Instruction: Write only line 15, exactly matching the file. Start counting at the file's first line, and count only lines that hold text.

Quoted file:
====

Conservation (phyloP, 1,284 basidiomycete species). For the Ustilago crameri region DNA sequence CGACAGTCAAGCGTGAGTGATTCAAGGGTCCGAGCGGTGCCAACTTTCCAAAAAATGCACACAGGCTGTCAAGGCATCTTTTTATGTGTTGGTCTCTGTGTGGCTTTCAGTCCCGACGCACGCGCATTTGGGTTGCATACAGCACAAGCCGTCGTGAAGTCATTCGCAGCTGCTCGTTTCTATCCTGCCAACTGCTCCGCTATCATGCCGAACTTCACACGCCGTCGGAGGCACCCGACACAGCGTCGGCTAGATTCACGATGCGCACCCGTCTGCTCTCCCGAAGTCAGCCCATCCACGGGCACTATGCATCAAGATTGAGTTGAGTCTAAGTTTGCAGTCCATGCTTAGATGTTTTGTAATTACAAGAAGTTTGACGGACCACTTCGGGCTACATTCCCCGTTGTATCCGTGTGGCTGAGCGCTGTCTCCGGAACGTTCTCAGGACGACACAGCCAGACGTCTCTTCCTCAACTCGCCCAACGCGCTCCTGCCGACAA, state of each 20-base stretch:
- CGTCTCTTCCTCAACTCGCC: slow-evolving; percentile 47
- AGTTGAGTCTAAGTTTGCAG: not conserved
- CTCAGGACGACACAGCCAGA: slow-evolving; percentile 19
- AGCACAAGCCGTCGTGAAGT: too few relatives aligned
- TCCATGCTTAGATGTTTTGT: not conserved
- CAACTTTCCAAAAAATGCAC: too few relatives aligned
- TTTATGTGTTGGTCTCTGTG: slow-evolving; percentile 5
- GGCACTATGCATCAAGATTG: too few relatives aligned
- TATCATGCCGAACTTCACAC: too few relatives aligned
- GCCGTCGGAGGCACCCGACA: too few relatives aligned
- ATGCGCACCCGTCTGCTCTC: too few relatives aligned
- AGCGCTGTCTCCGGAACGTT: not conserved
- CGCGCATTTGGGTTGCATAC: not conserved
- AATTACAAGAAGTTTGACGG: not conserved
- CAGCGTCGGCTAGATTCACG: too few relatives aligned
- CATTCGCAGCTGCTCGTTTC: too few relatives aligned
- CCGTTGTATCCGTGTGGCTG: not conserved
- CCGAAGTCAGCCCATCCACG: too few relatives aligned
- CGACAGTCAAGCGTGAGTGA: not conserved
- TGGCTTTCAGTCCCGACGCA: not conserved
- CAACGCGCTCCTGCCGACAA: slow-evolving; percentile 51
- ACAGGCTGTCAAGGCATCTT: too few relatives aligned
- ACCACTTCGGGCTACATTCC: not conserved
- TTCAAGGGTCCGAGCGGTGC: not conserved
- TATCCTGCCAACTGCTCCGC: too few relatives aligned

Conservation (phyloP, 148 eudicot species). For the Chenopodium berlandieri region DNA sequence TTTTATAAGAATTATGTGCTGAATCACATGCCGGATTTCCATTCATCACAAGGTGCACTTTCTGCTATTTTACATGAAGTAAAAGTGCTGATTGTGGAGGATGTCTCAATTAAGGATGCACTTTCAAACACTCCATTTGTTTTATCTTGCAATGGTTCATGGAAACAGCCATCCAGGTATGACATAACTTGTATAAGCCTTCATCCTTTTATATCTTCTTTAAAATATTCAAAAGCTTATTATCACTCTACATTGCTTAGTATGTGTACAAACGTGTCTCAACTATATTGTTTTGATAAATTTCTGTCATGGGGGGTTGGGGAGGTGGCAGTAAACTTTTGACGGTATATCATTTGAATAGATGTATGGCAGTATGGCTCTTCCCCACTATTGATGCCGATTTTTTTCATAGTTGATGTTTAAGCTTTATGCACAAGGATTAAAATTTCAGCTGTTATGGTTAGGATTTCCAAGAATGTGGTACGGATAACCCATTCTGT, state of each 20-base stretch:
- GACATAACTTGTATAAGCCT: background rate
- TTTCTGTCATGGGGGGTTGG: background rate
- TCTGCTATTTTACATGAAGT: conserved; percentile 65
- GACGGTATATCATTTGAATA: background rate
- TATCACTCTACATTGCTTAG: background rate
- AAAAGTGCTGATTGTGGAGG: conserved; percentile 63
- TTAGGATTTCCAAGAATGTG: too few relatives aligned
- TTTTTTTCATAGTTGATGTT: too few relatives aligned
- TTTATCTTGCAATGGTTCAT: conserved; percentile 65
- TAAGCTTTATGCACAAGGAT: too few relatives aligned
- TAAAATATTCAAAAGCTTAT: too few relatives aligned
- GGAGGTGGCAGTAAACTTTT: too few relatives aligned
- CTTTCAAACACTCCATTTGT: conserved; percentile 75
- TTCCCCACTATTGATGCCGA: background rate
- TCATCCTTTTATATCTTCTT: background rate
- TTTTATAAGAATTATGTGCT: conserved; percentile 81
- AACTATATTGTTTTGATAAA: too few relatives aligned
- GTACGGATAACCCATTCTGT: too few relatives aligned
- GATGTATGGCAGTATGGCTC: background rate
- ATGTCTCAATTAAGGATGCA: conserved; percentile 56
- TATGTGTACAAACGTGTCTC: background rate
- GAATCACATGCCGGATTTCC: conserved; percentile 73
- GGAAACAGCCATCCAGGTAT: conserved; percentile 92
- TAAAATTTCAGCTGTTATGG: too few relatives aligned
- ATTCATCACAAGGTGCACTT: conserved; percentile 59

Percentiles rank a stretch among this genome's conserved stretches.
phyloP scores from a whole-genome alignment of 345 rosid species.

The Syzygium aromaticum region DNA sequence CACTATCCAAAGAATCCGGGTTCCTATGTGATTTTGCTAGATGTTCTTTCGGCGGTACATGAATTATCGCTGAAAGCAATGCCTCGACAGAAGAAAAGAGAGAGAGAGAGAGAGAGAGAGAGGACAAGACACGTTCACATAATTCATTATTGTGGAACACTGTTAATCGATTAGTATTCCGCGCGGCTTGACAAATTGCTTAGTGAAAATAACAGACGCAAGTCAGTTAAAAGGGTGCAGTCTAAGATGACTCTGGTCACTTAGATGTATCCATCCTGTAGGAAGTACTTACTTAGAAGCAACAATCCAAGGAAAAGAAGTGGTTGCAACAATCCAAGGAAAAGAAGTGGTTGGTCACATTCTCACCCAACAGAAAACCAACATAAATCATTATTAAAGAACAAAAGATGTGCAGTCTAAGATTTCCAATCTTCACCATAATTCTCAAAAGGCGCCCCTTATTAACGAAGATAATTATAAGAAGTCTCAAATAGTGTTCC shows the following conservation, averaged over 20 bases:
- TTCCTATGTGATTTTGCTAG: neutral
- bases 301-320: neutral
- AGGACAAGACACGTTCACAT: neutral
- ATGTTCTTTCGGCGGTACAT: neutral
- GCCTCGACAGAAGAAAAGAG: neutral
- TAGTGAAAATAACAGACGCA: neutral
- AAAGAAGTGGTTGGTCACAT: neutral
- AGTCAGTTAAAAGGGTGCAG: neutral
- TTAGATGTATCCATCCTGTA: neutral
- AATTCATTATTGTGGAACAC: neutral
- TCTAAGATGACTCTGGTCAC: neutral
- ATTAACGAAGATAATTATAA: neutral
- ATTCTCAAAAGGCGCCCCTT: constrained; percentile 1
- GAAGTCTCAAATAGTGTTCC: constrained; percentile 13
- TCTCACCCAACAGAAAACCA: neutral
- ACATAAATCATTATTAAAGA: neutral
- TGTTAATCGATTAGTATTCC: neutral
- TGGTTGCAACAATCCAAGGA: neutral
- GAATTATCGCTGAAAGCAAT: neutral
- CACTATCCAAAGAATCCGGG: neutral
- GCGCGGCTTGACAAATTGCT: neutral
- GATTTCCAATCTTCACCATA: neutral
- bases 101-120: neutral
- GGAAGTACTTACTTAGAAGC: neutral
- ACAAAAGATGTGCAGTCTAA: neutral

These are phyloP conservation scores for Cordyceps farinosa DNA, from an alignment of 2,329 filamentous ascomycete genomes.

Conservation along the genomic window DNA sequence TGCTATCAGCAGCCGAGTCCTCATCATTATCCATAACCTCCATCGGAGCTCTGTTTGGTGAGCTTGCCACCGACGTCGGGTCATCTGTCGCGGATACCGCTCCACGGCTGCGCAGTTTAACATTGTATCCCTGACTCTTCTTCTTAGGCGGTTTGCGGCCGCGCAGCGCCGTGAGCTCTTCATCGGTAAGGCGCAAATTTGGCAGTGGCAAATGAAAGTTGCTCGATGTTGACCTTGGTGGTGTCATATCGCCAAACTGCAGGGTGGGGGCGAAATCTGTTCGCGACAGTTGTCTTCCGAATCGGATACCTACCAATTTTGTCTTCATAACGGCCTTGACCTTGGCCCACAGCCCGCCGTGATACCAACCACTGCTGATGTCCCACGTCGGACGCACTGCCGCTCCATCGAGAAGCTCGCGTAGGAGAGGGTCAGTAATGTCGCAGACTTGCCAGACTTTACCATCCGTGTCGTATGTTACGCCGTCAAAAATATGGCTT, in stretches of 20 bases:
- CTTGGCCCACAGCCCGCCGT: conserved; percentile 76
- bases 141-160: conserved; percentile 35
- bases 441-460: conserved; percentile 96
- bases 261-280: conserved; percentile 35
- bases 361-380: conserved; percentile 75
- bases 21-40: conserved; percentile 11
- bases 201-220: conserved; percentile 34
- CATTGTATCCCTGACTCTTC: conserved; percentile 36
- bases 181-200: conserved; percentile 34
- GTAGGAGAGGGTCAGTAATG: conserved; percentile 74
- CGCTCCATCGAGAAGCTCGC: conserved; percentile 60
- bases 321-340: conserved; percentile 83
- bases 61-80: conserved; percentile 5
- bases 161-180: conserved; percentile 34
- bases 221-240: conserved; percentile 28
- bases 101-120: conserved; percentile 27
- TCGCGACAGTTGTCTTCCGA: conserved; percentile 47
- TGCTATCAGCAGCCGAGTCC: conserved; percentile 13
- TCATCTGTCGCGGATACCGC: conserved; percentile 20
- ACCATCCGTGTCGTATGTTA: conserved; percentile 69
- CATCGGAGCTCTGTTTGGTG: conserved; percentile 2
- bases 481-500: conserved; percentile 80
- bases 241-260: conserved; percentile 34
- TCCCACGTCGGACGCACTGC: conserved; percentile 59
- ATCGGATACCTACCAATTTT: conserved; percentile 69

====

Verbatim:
- AATTACAAGAAGTTTGACGG: not conserved